• An option agreement usually contains a timetable for the option following the grant of planning permission. The timetable gives the developer some flexibility to try to time the valuation of the land at the time that results in the lowest value. The longer the periods of time in that timetable, the greater scope a developer has to achieve this. Under a promotion agreement (subject to the following point) both parties are aligned in their desire to time a sale to achieve the highest, rather than lowest, price.
  • A promoter makes its money by obtaining planning, selling and moving on to the next project. There is therefore a risk that a promoter will choose to sell sooner than later (possibly in conflict to the preference of the landowner), even though a higher price probably could be achieved by waiting a longer period of time to sell. In the case of an option agreement, the developer will certainly choose to buy sooner rather than later if this means it buys at a price lower than if it exercised the option later – in other words, there is no disadvantage to a promotion agreement, rather the possibility of being in a better situation. Indeed a promotion agreement gives the opportunity to agree a delay (either in the agreement itself or at the time) as the promoter will benefit from that delay.
  • The principle of maximising the profit means that a promoter has a greater incentive to negotiate as low a planning gain contribution as possible. Under an option agreement, this incentive is less where the developer will be able to reduce the price to be paid by the amount of planning gain to be paid (in cash or kind). Indeed a developer may in due course be able to fulfil the planning gain work obligations for less than the amount by which it argues down the purchase price, or even re-negotiate the obligations after buying the land; in each case it will secure a windfall gain for itself.
  • A landowner needs to discuss his intentions with his tax adviser before entering into either of these arrangements. Extra special care may need to be taken to ensure that the money received by a landowner under a promotion agreement is not treated as income, rather than a capital receipt. That danger should not apply in the case of an option agreement.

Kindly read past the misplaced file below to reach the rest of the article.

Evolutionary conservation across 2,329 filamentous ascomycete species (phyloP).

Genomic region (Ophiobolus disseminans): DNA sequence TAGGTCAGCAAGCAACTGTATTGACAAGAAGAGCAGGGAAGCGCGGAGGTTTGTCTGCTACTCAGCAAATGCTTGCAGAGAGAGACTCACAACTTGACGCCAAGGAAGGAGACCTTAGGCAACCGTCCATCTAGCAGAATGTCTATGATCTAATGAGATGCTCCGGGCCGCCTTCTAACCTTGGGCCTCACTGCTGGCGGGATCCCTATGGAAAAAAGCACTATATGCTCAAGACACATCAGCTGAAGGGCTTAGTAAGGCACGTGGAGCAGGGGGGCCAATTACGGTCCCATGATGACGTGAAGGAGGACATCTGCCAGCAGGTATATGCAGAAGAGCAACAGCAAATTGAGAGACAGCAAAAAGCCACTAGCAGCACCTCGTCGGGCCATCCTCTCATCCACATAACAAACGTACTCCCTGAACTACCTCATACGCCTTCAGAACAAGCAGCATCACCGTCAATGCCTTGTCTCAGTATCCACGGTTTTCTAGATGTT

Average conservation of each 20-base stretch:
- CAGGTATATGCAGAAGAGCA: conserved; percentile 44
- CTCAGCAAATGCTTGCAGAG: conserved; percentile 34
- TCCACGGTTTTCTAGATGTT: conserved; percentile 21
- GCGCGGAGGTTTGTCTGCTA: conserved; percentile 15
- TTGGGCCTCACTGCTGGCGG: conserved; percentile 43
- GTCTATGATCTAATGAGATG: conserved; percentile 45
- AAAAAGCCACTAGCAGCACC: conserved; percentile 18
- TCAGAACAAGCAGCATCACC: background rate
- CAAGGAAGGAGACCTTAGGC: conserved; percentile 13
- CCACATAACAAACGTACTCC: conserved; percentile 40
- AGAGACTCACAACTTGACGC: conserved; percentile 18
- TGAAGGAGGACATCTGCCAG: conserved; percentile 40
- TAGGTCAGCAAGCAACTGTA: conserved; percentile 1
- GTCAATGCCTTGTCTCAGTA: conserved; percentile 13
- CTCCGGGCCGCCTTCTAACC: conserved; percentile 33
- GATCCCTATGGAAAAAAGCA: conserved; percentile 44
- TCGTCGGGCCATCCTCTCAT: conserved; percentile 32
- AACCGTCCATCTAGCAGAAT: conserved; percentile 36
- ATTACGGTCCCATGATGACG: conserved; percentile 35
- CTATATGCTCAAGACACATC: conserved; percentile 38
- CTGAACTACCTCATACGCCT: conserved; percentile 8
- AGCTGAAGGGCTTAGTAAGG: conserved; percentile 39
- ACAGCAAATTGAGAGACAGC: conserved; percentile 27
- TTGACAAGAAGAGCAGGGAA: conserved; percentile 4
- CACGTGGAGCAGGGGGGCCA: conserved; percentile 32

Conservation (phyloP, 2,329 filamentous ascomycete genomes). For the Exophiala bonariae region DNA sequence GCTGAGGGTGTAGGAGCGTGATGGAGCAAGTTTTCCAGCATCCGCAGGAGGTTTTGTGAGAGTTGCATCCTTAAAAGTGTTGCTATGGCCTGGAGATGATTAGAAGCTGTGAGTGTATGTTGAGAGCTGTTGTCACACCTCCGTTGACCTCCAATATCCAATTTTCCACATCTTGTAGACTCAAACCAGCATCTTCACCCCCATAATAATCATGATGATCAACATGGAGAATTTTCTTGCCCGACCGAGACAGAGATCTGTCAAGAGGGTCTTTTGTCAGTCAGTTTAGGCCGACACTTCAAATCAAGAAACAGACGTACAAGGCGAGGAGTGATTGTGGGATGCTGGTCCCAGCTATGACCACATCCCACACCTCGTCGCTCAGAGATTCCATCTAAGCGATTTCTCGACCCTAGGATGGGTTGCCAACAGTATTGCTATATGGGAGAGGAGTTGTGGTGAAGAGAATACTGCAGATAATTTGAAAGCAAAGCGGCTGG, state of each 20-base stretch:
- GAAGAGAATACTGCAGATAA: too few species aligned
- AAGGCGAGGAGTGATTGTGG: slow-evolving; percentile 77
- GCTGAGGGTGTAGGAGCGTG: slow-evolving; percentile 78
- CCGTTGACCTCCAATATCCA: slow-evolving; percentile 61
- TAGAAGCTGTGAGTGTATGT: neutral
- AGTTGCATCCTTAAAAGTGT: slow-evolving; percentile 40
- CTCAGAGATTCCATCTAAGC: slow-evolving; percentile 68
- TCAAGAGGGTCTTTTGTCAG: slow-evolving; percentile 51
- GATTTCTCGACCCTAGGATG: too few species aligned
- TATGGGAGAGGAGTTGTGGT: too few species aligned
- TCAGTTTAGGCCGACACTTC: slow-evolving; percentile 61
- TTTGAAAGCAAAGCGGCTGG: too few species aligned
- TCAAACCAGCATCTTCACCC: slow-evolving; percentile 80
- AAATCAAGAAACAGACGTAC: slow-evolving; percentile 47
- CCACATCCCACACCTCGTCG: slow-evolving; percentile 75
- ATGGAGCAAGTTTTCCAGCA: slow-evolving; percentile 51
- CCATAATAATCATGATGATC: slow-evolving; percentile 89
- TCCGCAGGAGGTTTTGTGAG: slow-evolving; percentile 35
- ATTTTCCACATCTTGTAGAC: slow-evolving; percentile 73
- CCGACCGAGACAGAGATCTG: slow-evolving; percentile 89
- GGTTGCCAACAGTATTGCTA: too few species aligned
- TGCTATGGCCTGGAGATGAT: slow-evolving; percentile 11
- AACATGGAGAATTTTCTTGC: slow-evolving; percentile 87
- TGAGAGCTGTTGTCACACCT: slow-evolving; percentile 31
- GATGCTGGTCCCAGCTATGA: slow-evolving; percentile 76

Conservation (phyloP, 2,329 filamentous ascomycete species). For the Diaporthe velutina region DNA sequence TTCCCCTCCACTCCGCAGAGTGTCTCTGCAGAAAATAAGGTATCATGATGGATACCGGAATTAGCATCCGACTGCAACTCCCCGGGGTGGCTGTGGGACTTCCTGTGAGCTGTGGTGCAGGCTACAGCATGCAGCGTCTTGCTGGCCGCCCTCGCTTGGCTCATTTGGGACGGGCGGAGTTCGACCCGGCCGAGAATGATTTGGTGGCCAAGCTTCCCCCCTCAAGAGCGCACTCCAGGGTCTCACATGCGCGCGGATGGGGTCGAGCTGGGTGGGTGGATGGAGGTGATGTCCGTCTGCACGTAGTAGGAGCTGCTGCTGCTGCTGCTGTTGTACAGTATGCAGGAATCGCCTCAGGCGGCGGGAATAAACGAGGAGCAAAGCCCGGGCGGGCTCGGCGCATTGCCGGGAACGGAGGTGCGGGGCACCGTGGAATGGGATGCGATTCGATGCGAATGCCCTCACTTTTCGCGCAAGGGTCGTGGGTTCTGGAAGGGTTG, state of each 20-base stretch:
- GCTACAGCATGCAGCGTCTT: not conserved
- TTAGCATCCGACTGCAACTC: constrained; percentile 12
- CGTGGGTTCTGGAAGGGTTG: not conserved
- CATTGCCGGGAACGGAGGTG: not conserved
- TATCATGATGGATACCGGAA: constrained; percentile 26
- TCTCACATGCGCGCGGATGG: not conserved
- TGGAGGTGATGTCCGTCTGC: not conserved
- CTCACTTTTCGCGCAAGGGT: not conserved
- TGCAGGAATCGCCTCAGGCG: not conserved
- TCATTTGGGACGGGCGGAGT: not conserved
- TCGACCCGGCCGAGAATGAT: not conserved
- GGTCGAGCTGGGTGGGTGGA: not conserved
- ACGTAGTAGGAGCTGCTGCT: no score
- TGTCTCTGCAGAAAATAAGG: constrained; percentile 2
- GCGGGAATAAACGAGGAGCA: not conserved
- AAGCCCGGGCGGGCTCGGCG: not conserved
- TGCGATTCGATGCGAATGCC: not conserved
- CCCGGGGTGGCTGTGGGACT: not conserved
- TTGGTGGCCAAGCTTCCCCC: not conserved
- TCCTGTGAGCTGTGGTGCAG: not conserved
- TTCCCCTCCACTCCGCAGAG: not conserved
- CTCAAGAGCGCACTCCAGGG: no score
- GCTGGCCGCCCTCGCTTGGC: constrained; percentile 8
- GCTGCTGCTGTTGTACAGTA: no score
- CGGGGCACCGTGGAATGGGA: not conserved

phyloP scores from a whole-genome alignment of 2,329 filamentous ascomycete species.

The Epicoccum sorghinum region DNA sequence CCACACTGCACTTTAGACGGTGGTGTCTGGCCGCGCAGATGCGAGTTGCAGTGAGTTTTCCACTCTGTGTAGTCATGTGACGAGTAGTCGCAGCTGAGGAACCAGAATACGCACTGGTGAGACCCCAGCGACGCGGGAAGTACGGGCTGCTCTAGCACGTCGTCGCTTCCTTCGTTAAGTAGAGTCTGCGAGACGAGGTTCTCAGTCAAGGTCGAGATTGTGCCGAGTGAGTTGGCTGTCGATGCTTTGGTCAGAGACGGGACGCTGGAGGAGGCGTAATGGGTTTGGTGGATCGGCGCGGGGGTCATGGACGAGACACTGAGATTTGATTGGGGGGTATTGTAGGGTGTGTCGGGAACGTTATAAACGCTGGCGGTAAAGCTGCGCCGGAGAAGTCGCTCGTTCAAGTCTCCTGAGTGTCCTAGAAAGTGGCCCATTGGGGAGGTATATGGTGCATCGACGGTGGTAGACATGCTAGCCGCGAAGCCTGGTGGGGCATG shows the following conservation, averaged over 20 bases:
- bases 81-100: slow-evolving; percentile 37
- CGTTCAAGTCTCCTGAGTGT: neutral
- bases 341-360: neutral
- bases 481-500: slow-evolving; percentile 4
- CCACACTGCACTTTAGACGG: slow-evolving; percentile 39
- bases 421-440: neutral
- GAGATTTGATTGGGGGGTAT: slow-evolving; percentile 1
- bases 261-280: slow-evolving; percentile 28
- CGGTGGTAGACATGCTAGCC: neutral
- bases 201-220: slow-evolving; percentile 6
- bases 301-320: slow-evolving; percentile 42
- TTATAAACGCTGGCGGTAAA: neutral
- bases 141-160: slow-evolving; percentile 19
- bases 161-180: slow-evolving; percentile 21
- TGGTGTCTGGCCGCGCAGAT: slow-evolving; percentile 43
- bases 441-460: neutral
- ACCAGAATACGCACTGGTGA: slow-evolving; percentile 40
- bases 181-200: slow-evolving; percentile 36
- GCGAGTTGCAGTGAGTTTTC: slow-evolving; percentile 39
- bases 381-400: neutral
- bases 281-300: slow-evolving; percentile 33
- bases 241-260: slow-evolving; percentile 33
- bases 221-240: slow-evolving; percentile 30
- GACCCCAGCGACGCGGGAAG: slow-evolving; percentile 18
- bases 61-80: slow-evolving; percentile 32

Just to make reaching a conclusion even harder, there are hybrid agreements; an option agreement which allows the developer to elect to market the land for sale to a third party (i.e. effectively to turn it into a promotion agreement at the end) or a promotion agreement that permits the promoter (or an associated company) to buy the land off market.

The general view is that the interests of the landowner and promoter under a promotion agreement are more closely aligned with the intent of maximising value than they are under an option agreement, where the developer wishes to purchase the land for as low a figure as it can. Nevertheless, conflicting interests still remain between a landowner and a promoter with regard to the costs incurred by the promoter in the process of obtaining planning permission and to a lesser extent, how quickly the land is sold after planning permission is obtained.

Whichever agreement is chosen, a landowner needs to take advice and carefully consider the tax position. If a promotion agreement is chosen, there are two immediate concerns. Firstly, that the promoter will be required to charge VAT on all payments it receives (i.e. reimbursement of its promotion and planning costs AND its percentage share in the resulting net proceeds of sale); secondly the landowner and promoter are at risk of being treated as being in partnership and taxed as such.